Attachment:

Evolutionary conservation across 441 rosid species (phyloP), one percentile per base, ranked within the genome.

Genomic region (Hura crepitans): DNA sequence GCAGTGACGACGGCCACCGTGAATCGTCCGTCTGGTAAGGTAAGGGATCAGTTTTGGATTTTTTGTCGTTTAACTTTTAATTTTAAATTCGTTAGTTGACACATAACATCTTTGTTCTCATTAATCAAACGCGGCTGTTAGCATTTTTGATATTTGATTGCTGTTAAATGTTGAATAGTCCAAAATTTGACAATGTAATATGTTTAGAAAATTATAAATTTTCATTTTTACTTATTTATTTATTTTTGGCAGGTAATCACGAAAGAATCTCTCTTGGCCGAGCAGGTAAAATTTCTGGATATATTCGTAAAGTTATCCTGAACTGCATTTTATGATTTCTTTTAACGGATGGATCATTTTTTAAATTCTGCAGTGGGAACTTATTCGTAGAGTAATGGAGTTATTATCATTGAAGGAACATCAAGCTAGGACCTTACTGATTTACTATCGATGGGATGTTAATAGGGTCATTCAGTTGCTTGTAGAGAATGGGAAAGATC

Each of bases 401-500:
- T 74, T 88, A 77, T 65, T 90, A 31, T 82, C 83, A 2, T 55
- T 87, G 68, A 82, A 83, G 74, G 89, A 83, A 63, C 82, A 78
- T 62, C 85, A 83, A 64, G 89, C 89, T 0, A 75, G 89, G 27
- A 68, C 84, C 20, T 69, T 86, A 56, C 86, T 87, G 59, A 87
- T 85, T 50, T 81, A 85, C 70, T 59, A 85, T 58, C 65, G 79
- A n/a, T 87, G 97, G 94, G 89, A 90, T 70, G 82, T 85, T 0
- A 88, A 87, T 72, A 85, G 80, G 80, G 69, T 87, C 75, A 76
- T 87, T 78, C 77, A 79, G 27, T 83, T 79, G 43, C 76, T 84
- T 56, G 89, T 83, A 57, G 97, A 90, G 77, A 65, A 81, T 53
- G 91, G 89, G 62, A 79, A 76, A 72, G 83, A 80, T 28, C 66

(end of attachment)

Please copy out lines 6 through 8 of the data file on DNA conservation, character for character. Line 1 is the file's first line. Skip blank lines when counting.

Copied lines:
- T 62, C 85, A 83, A 64, G 89, C 89, T 0, A 75, G 89, G 27
- A 68, C 84, C 20, T 69, T 86, A 56, C 86, T 87, G 59, A 87
- T 85, T 50, T 81, A 85, C 70, T 59, A 85, T 58, C 65, G 79